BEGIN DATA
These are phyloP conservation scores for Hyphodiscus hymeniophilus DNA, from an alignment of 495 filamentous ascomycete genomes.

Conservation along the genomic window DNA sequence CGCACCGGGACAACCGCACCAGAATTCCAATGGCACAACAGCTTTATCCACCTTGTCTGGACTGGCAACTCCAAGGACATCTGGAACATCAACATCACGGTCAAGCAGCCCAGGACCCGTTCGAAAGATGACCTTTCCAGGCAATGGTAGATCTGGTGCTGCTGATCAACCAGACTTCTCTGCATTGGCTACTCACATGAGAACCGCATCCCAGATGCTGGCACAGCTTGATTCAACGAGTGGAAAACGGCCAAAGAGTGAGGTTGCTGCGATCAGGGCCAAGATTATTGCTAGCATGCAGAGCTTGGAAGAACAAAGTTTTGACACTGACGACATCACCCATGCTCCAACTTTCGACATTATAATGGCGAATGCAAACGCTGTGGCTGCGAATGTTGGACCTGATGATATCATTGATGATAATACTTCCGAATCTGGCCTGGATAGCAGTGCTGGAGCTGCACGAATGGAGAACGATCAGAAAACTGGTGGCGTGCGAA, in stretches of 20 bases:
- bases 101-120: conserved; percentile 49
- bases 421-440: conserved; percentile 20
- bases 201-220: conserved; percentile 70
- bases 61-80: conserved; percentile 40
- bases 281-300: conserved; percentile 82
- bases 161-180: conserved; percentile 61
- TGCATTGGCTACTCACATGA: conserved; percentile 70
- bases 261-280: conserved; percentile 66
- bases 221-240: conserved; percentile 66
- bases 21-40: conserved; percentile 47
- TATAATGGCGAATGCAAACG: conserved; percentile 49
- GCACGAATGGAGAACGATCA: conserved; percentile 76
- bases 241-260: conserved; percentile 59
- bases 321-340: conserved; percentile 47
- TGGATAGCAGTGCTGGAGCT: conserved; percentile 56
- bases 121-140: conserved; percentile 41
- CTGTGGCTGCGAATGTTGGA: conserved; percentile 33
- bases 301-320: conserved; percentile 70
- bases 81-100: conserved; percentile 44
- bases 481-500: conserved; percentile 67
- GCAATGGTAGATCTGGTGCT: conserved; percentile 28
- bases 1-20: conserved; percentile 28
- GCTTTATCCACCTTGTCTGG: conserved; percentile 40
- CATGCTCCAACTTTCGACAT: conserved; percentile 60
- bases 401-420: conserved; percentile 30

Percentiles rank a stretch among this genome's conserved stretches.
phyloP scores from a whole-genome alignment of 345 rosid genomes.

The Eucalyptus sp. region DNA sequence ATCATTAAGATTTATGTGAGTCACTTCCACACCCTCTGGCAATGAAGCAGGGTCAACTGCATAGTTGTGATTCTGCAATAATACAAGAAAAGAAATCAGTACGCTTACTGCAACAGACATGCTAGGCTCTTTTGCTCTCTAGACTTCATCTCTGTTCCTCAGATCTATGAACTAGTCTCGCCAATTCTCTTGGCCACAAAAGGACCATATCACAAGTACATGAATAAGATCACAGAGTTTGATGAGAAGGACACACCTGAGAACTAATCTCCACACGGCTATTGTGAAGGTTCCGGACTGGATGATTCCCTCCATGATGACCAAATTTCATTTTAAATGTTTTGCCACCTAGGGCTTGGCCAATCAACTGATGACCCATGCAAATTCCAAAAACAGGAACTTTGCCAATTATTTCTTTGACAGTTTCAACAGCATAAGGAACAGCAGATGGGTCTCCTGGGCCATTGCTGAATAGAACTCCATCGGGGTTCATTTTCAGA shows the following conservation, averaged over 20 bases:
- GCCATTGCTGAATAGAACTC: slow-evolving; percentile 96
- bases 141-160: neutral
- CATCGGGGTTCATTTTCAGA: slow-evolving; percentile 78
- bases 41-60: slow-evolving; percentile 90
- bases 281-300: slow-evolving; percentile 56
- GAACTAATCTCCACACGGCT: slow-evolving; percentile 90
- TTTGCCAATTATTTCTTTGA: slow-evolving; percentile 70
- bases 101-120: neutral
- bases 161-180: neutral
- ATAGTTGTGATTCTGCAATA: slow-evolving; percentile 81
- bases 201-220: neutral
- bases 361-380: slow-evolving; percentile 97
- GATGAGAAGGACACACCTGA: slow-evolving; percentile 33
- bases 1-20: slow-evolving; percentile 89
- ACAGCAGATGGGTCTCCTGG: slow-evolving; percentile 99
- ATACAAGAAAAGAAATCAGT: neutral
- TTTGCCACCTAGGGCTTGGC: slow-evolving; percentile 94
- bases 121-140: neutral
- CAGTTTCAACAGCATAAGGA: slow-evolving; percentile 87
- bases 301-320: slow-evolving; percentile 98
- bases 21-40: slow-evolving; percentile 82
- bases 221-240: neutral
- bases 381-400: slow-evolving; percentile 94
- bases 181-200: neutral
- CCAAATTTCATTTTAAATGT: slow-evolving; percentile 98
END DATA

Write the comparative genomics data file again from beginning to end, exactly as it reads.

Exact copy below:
These are phyloP conservation scores for Hyphodiscus hymeniophilus DNA, from an alignment of 495 filamentous ascomycete genomes.

Conservation along the genomic window DNA sequence CGCACCGGGACAACCGCACCAGAATTCCAATGGCACAACAGCTTTATCCACCTTGTCTGGACTGGCAACTCCAAGGACATCTGGAACATCAACATCACGGTCAAGCAGCCCAGGACCCGTTCGAAAGATGACCTTTCCAGGCAATGGTAGATCTGGTGCTGCTGATCAACCAGACTTCTCTGCATTGGCTACTCACATGAGAACCGCATCCCAGATGCTGGCACAGCTTGATTCAACGAGTGGAAAACGGCCAAAGAGTGAGGTTGCTGCGATCAGGGCCAAGATTATTGCTAGCATGCAGAGCTTGGAAGAACAAAGTTTTGACACTGACGACATCACCCATGCTCCAACTTTCGACATTATAATGGCGAATGCAAACGCTGTGGCTGCGAATGTTGGACCTGATGATATCATTGATGATAATACTTCCGAATCTGGCCTGGATAGCAGTGCTGGAGCTGCACGAATGGAGAACGATCAGAAAACTGGTGGCGTGCGAA, in stretches of 20 bases:
- bases 101-120: conserved; percentile 49
- bases 421-440: conserved; percentile 20
- bases 201-220: conserved; percentile 70
- bases 61-80: conserved; percentile 40
- bases 281-300: conserved; percentile 82
- bases 161-180: conserved; percentile 61
- TGCATTGGCTACTCACATGA: conserved; percentile 70
- bases 261-280: conserved; percentile 66
- bases 221-240: conserved; percentile 66
- bases 21-40: conserved; percentile 47
- TATAATGGCGAATGCAAACG: conserved; percentile 49
- GCACGAATGGAGAACGATCA: conserved; percentile 76
- bases 241-260: conserved; percentile 59
- bases 321-340: conserved; percentile 47
- TGGATAGCAGTGCTGGAGCT: conserved; percentile 56
- bases 121-140: conserved; percentile 41
- CTGTGGCTGCGAATGTTGGA: conserved; percentile 33
- bases 301-320: conserved; percentile 70
- bases 81-100: conserved; percentile 44
- bases 481-500: conserved; percentile 67
- GCAATGGTAGATCTGGTGCT: conserved; percentile 28
- bases 1-20: conserved; percentile 28
- GCTTTATCCACCTTGTCTGG: conserved; percentile 40
- CATGCTCCAACTTTCGACAT: conserved; percentile 60
- bases 401-420: conserved; percentile 30

Percentiles rank a stretch among this genome's conserved stretches.
phyloP scores from a whole-genome alignment of 345 rosid genomes.

The Eucalyptus sp. region DNA sequence ATCATTAAGATTTATGTGAGTCACTTCCACACCCTCTGGCAATGAAGCAGGGTCAACTGCATAGTTGTGATTCTGCAATAATACAAGAAAAGAAATCAGTACGCTTACTGCAACAGACATGCTAGGCTCTTTTGCTCTCTAGACTTCATCTCTGTTCCTCAGATCTATGAACTAGTCTCGCCAATTCTCTTGGCCACAAAAGGACCATATCACAAGTACATGAATAAGATCACAGAGTTTGATGAGAAGGACACACCTGAGAACTAATCTCCACACGGCTATTGTGAAGGTTCCGGACTGGATGATTCCCTCCATGATGACCAAATTTCATTTTAAATGTTTTGCCACCTAGGGCTTGGCCAATCAACTGATGACCCATGCAAATTCCAAAAACAGGAACTTTGCCAATTATTTCTTTGACAGTTTCAACAGCATAAGGAACAGCAGATGGGTCTCCTGGGCCATTGCTGAATAGAACTCCATCGGGGTTCATTTTCAGA shows the following conservation, averaged over 20 bases:
- GCCATTGCTGAATAGAACTC: slow-evolving; percentile 96
- bases 141-160: neutral
- CATCGGGGTTCATTTTCAGA: slow-evolving; percentile 78
- bases 41-60: slow-evolving; percentile 90
- bases 281-300: slow-evolving; percentile 56
- GAACTAATCTCCACACGGCT: slow-evolving; percentile 90
- TTTGCCAATTATTTCTTTGA: slow-evolving; percentile 70
- bases 101-120: neutral
- bases 161-180: neutral
- ATAGTTGTGATTCTGCAATA: slow-evolving; percentile 81
- bases 201-220: neutral
- bases 361-380: slow-evolving; percentile 97
- GATGAGAAGGACACACCTGA: slow-evolving; percentile 33
- bases 1-20: slow-evolving; percentile 89
- ACAGCAGATGGGTCTCCTGG: slow-evolving; percentile 99
- ATACAAGAAAAGAAATCAGT: neutral
- TTTGCCACCTAGGGCTTGGC: slow-evolving; percentile 94
- bases 121-140: neutral
- CAGTTTCAACAGCATAAGGA: slow-evolving; percentile 87
- bases 301-320: slow-evolving; percentile 98
- bases 21-40: slow-evolving; percentile 82
- bases 221-240: neutral
- bases 381-400: slow-evolving; percentile 94
- bases 181-200: neutral
- CCAAATTTCATTTTAAATGT: slow-evolving; percentile 98